Gibbs free energy can be defined as the thermodynamic potential signifying the maximum amount of reversible work that can be performed by a thermodynamic system when the temperature and the pressure are constant. Gibbs free energy is also known as Gibs energy or Gibbs function or also as free enthalpy.
The second law of the thermodynamics state that the entropy of universe increases for a spontaneous process.
⩟Suniverse = ⩟Ssystem + ⩟Ssurroundings > 0
The change in Gibbs free energy at a constant pressure and temperature is said to be
⩟G = ⩟H – T⩟S
When the value of ⩟G is negative, then the process is known as exergonic and will proceed spontaneously. The spontaneity of the process can be temperature dependent. If the value is positive, then the reaction is non-spontaneous and is known as energonic. If the value is equal to 0, then the system is said to be at equilibrium with no net change in either of the direction.
Gibbs free energy combines the entropy and enthalpy into one single value. The change in the free energy can predict the direction of the chemical reaction when the temperature and the pressure are constant.
The concept of Gibbs free energy was developed by Josiah Willard Gibbs in 1870. Originally, he coined the term as “available energy” and published a paper in 1873 to outline the use of his equation in predicting the behaviour of the systems when combined.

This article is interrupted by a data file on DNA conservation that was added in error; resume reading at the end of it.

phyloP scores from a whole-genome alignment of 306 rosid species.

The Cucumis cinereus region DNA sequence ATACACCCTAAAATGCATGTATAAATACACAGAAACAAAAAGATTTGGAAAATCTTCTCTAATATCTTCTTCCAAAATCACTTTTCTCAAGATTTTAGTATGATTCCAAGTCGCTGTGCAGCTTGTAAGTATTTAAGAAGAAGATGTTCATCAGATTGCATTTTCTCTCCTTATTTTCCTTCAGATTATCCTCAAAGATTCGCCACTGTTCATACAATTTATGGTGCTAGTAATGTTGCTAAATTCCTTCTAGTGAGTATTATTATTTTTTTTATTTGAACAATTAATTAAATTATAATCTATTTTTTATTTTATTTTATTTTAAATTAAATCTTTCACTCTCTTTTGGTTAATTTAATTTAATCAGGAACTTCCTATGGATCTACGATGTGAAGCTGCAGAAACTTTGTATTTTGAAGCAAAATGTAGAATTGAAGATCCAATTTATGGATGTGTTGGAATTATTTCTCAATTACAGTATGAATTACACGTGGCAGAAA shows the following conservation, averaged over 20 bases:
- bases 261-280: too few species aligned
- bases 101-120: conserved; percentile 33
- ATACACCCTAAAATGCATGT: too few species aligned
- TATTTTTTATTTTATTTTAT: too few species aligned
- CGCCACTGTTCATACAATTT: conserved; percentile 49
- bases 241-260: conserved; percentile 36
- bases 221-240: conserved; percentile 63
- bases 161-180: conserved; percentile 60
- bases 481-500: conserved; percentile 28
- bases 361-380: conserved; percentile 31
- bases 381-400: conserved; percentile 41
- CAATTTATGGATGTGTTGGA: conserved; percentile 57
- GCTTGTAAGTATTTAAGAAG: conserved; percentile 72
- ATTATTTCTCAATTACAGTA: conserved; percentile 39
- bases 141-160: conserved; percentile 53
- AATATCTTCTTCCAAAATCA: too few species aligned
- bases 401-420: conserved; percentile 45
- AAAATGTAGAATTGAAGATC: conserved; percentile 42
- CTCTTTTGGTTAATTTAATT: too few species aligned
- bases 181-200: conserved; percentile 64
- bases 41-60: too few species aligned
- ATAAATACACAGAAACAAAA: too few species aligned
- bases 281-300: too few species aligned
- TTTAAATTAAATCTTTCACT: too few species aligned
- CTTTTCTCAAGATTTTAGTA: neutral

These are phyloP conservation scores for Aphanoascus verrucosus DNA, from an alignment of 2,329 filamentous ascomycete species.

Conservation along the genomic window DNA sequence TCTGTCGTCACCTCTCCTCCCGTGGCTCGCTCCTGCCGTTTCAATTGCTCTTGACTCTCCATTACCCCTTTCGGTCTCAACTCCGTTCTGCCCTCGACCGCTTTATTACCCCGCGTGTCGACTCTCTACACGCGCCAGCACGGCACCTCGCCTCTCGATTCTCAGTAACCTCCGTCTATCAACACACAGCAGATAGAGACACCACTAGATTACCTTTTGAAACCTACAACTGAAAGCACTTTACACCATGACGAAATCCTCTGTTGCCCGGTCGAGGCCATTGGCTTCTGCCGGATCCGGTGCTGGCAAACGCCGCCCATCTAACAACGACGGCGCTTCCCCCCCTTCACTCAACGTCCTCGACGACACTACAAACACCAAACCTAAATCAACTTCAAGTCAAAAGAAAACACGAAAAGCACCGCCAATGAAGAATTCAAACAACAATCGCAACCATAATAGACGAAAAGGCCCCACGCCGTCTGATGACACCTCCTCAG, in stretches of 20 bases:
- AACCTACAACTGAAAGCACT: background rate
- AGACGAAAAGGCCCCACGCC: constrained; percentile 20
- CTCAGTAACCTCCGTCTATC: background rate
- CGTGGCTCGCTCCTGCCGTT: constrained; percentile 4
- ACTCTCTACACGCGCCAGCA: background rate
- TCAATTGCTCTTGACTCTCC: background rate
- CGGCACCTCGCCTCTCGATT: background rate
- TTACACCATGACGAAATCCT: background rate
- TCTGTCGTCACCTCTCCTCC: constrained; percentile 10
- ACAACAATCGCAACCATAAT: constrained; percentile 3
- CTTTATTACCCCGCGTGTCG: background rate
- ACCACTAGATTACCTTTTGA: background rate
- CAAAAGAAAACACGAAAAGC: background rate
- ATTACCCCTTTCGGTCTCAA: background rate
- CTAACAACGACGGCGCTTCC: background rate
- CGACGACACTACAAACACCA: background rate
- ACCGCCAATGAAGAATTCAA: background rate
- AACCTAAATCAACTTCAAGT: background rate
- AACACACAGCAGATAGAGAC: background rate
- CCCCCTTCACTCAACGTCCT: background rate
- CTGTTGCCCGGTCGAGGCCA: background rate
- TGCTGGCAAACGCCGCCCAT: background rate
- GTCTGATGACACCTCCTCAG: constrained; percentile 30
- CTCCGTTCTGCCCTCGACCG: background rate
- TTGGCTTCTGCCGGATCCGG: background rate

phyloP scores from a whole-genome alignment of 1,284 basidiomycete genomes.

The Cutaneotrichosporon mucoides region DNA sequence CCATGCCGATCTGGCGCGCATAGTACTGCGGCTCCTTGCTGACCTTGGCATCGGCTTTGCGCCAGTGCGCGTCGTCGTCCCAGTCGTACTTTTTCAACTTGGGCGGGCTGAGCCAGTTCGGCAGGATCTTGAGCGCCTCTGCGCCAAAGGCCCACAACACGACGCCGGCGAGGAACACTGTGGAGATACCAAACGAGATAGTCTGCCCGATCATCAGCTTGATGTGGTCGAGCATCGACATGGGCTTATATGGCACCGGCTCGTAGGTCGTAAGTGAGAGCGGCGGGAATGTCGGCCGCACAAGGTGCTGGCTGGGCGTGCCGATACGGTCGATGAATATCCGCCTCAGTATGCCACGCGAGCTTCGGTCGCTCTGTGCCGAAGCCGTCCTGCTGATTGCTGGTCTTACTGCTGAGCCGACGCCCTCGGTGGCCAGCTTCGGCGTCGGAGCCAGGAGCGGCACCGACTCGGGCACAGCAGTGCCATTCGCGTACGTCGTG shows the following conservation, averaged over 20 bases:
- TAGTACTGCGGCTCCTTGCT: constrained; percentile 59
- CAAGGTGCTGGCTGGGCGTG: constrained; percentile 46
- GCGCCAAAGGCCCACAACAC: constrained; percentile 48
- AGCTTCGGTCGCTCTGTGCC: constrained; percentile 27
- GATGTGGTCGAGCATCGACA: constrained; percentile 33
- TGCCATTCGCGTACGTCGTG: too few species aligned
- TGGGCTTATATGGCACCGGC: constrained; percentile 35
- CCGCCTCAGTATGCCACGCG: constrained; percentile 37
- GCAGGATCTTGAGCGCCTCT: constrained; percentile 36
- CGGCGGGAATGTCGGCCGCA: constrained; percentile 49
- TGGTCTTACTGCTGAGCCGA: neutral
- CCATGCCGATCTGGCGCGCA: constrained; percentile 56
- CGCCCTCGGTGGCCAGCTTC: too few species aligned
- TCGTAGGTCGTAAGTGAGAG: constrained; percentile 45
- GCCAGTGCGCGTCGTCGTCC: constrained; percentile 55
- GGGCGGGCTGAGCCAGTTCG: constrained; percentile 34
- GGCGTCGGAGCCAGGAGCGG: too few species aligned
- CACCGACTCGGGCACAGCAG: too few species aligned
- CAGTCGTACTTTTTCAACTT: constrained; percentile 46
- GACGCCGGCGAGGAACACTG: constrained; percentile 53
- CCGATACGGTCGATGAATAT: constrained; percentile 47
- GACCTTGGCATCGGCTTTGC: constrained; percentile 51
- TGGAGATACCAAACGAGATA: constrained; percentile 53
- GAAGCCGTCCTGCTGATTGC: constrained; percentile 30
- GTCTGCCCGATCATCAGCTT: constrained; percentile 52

The decrease in the Gibbs free energy gets the maximum amount of the non expansion work extracted from a thermodynamically closed system (i.e. a system in which the exchange of heat and work takes place with its surroundings but not with the matter) but the maximum work is attained from a completely reversible reaction only. With the transformation of the substance from the initial to the final state, there is a decrease in the Gibbs free energy which is equals to the work done by the system to its surroundings with exclusion of pressure forces.
According to Gibbs, the initial state of the body is means to be in such a way that the body can pass from it to the states of dissipated energy by the reversible processes.
VARIABLES THAT GIBBS’ FREE ENERGY DEPENDS UPON
- Gibbs free energy depends on the difference in the free energy of the products and the reactants (in the final or the initial state).
Gibbs free energy is independent of the transformation pathway and remains